Rebekkah Barrow never forgot the tender attention her grandmother, Maylene, bestowed upon the dead of Claysville. While growing up, Rebekkah watches as Maylene performed the same unusual ritual at every funeral: three sips from a small silver flask followed by the words, "Sleep well, and stay where I put you."
Now Maylene is gone and Bek must return to the hometown - and the man - she abandoned a decade ago, only to discover that Maylene's death was not natural.. and there was good reason for her odd traditions. In Claysville, the worlds of the living and the dead are dangerously connected - and beneath the town lies a shadowy, lawless land ruled by the enigmatic Charles, aka Mr. D. From this dark place the deceased will return if their grave are not properly minded. And only the Graveminder, a Barrow woman, and the current Undertaker, Byron, can set things to right once the dead begin to walk...
It's not often that I find a paranormal romance/contemporary fantasy novel that I'm flat out in love with. After reading what seemed like an endless stream of reviews praising this book, I thought out loud, "Hey, maybe this could be the one." So I would look at it every time I went into a bookstore, but for whatever reason, I just never took it home with me. Well when I was given an opportunity to read/review it, I took it as a sign that this one could just do it for me.
When I got the book in the mail, and saw the new cover, I started to have my doubts. Where the old cover was a little creepy, the new one looked like every other book out there. I would have a hard time picking this out on a table of other new YA or paranormal books. Needless to say, my excitement level dropped a little. I still knew that I needed to crack the book open and at least start it before I started to judge the book by it's cover.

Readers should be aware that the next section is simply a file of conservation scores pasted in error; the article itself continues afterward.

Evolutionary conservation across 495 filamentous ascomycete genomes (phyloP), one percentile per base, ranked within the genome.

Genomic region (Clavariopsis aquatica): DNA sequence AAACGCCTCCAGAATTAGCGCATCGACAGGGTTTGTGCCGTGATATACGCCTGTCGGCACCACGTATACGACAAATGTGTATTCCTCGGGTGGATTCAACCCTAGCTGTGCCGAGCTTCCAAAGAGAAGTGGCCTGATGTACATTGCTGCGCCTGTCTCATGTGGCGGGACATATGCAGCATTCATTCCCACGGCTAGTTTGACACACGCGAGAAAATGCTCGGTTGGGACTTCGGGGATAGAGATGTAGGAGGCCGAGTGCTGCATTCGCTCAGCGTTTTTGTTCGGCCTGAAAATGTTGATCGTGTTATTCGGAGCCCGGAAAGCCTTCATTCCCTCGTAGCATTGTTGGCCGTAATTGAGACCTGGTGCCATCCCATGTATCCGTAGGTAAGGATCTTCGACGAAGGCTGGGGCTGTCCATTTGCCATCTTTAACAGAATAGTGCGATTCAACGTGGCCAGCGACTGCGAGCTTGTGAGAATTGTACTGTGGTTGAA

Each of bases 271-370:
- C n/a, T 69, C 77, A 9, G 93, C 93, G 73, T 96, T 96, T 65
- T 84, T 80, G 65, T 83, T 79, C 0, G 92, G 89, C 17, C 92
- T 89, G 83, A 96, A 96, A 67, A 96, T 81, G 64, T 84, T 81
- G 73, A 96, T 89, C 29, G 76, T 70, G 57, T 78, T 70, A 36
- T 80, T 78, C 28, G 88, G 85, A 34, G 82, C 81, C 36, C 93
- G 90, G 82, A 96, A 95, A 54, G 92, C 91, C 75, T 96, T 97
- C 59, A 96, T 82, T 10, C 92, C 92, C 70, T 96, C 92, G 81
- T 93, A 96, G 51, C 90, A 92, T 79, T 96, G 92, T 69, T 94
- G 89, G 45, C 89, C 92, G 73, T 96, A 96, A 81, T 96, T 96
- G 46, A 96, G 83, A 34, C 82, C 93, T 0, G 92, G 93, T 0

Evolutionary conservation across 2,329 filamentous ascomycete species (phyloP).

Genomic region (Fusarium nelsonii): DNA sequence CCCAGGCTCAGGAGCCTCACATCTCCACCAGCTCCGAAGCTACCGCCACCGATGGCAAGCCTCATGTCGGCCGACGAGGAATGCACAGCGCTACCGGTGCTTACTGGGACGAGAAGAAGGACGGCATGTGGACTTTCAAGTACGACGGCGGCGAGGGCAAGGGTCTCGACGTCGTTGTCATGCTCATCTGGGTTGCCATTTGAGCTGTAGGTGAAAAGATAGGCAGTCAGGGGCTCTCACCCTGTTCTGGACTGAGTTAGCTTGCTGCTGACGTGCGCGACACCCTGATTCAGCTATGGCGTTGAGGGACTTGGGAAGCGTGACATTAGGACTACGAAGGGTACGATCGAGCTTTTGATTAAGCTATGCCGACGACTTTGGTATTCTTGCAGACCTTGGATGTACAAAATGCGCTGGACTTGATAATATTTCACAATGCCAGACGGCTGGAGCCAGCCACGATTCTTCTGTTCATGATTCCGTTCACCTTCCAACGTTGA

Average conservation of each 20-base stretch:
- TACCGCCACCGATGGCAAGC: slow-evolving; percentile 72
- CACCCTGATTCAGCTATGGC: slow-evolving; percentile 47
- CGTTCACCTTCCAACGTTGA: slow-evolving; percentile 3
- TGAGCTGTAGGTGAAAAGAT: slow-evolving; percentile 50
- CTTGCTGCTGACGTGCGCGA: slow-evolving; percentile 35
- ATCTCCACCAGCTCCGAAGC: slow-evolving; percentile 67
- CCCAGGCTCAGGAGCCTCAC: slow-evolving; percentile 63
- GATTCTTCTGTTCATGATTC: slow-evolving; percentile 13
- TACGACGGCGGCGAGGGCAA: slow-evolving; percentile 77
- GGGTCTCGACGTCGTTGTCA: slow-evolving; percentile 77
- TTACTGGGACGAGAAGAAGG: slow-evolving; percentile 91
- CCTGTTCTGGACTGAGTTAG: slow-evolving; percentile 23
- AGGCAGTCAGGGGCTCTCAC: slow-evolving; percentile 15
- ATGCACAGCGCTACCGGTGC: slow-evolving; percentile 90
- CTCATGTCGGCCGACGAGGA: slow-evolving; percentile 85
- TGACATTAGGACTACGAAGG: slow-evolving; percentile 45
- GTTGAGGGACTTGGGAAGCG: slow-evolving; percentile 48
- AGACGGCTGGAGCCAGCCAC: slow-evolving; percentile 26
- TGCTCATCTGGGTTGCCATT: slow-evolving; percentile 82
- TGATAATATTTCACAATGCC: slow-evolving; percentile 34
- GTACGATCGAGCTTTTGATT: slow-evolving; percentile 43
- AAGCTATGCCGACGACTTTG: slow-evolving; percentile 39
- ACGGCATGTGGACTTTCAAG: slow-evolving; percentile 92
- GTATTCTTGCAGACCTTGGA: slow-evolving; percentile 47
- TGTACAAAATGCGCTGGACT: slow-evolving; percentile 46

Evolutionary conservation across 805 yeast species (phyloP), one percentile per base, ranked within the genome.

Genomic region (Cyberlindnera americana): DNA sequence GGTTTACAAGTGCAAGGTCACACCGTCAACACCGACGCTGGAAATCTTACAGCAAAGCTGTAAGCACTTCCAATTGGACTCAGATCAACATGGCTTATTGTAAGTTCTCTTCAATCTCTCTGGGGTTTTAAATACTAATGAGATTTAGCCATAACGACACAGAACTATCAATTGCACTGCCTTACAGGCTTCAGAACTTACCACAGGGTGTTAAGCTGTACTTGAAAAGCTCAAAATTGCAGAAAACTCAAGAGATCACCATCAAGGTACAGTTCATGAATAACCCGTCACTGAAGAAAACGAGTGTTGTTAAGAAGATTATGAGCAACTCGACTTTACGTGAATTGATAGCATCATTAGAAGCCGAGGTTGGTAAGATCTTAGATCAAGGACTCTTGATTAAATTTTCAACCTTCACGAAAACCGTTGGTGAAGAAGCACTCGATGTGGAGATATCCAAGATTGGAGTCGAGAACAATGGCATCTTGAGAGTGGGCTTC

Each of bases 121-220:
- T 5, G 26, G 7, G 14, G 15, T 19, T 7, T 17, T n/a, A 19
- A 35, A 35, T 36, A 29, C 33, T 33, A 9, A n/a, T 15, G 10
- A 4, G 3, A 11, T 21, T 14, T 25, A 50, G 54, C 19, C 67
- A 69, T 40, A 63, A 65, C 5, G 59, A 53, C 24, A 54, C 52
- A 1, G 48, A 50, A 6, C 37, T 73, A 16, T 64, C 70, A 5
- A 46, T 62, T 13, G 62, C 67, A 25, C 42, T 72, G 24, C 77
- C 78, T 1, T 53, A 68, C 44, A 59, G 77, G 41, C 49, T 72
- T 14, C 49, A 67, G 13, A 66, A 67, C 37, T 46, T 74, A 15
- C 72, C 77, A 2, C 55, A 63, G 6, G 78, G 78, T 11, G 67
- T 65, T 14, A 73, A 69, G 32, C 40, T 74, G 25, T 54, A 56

Once I began my journey into Claysville and the secrets the town held onto so tightly, I never really wanted to leave, but I was constantly looking for a better reason to stay. What I loved was the world that Melissa Marr created for her characters to inhabit and explore. Claysville resembles most small towns, but has some rather peculiar customs. Everyone who has ever been born within the town limits, must be buried there when the die. It's written into the town charter and everyone involves just accepts it like it's no big deal. If someone who moved away from town is to die, even in another country, the current Undertakes must collect the body and bring it back to town for burial.
The strangeness doesn't stop there. Every funeral is attended by a woman who stays behind and performs her own private ceremony. Again, not something anyone else in town really think about as anything other than normal. People take it for granted that there is no real crime, poverty, or other problems the outside world has to deal with. There is a rather creepy sense of complacency in the air, one that is mandated by a contract with someone the town founders made a deal with.
All of this is to protect the town, but the price they paid was a little more that I think most people would be willing to bare. The dead don't stay dead within Claysville and it's up to the Graveminder and Undertaker to make sure they don't come back and bother the living.
Like I said, the world the author created is brilliant. I love Claysville and I love the city of the dead that lays beneath their feet even more. What I didn't love so much were the characters. Actually, let me rephrase that. I didn't really care for one character all that much, Rebekkah.
I like all the secondary characters and am flat out in love with Byron. I just wish Rebekkah had been a bit less annoying about her feelings for Byron. I get she has issues with her feelings for him over what her sister did, but come on already. Get the hell over it and grow the blank up. This is where the book reminded me of a YA novel, there was just too much angst for my taste.
Thankfully, once my travels through Claysville were over, I still didn't want to leave. Rebekkah had grown up a bit, though I still didn't know that I would want to hang out with her all that much. But since I had to leave I did, and I'm actually looking forward to the next time Claysville and it's dead call out my name.
I would like to thank Trish of TLC Book Tours for the opportunity to read and review this book. Please visit the tour page to read other reviews.